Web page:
|Endangered Maya carved bone subject to import restrictions. U.S. State Dept.|
The adopted import restrictions are authorized by the Cultural Property Implementation Act (CPIA) and are effective until September 29, 2017. The Memorandum of Understanding (MoU) renews import controls on Pre-Columbian archaeological artifacts from Guatemala dating from 2000 B.C. to 1524 A.D. Moreover, the bilateral agreement has been broadened to include ecclesiastical objects from approximately 1524 to 1821 A.D.
The United States originally enacted emergency import protections in 1991 and 1994, covering Maya archaeology from Guatemala's Petén region. The U.S. and Guatemala entered into a bilateral agreement in 1997 that covered pre-Columbian archaeological material. The countries later extended this MoU in 2002 and 2007.
Cultural objects covered by the bilateral agreement may legally pass through the American border when they have either an export permit or proof showing "that they left Guatemala prior to the effective date of the restriction: April 15, 1991, for archaeological material from Petén, and October 3, 1997, for archaeological material from throughout Guatemala," and September 29, 2012 for ecclesiastical material dating from the Conquest and Colonial Periods of Guatemala.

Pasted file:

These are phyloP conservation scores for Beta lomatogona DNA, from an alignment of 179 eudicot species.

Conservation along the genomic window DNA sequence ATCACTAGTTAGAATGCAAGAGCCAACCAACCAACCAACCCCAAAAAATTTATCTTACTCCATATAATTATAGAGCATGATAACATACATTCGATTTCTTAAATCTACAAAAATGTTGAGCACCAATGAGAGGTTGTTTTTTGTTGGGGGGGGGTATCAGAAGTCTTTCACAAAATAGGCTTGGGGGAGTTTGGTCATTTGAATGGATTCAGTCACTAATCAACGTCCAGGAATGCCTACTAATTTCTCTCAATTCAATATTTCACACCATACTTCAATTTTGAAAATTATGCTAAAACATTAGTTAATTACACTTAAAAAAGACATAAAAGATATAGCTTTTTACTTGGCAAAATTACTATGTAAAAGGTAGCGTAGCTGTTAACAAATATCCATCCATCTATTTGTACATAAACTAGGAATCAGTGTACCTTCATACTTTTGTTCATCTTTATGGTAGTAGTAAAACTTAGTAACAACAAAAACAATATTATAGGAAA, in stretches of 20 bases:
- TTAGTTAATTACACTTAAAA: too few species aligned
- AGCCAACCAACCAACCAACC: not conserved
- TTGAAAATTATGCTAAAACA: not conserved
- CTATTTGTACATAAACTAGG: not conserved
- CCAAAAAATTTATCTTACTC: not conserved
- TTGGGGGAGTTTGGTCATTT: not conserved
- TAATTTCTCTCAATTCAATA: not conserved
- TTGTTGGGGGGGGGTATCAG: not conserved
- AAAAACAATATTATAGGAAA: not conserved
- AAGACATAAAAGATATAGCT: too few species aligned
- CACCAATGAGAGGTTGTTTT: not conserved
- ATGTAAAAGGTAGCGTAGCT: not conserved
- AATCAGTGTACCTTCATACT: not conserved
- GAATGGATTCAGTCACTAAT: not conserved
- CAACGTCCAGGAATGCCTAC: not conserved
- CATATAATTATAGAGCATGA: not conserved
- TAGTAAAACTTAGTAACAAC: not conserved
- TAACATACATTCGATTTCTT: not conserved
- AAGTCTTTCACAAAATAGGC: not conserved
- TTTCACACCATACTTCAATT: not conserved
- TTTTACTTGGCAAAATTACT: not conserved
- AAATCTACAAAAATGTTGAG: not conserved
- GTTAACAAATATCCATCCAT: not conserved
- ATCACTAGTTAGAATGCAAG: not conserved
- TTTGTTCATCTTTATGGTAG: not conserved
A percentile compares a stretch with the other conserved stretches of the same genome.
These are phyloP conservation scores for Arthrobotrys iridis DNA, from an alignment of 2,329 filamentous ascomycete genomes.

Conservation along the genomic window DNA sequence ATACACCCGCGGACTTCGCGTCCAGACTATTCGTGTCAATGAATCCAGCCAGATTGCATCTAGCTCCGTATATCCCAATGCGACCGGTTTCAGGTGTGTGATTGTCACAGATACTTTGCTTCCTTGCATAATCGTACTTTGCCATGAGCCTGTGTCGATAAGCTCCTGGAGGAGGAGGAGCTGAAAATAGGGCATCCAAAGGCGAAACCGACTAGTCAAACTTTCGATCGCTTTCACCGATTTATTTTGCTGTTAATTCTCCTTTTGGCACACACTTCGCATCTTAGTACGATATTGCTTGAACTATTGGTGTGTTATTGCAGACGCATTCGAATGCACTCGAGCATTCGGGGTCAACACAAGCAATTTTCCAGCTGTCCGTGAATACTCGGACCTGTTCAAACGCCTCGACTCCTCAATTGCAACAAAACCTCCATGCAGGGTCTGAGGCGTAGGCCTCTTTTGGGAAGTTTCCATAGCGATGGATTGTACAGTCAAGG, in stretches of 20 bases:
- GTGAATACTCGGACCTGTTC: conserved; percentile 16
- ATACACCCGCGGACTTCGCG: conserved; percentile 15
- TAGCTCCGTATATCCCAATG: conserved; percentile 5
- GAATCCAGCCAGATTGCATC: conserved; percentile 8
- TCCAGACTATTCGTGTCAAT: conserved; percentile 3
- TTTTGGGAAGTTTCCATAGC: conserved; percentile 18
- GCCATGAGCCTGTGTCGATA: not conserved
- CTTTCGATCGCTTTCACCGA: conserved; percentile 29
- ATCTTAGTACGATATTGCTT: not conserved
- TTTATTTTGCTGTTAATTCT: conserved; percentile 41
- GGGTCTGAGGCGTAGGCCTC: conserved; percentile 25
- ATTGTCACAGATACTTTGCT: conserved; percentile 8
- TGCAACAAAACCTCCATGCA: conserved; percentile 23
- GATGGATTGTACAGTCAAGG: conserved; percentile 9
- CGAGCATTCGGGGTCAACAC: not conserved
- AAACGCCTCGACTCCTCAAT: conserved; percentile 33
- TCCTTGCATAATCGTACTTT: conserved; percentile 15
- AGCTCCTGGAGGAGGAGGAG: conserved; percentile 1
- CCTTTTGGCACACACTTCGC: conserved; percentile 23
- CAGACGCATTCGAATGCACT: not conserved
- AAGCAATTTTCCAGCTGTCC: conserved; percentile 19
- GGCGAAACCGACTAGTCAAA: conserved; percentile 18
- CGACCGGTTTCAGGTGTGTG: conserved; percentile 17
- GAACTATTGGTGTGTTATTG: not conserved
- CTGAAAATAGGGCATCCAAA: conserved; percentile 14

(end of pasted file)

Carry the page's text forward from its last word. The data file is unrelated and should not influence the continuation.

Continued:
The 1973 Pre-Columbian Monumental or Architectural Sculpture or Murals Statute, meanwhile, also remains in effect. That federal law forbids importation of designated Pre-Columbian cultural heritage into the U.S., except that monumental or architectural sculpture or murals may be imported when there is either an authorized export license or paperwork showing departure from the source nation before June 1, 1973.
Endangered cultural items protected by either CPIA import controls or the Pre-Columbian Monumental or Architectural Sculpture or Murals Statute may be detained, seized, and forfeited by American authorities as contraband unless accompanied by an export permit or appropriate proof. Criminal smugglers may also face potential prosecution.
It is best to speak with a cultural property attorney and/or seek a U.S. Customs ruling when importing cultural heritage from Guatemala.
This post is researched, written, and published on the blog Cultural Heritage Lawyer Rick St. Hilaire at culturalheritagelawyer.blogspot.com. Text copyrighted 2012 by Ricardo A. St. Hilaire, Attorney & Counselor at Law, PLLC. Any unauthorized reproduction or retransmission of this post is prohibited. CONTACT: www.culturalheritagelawyer.com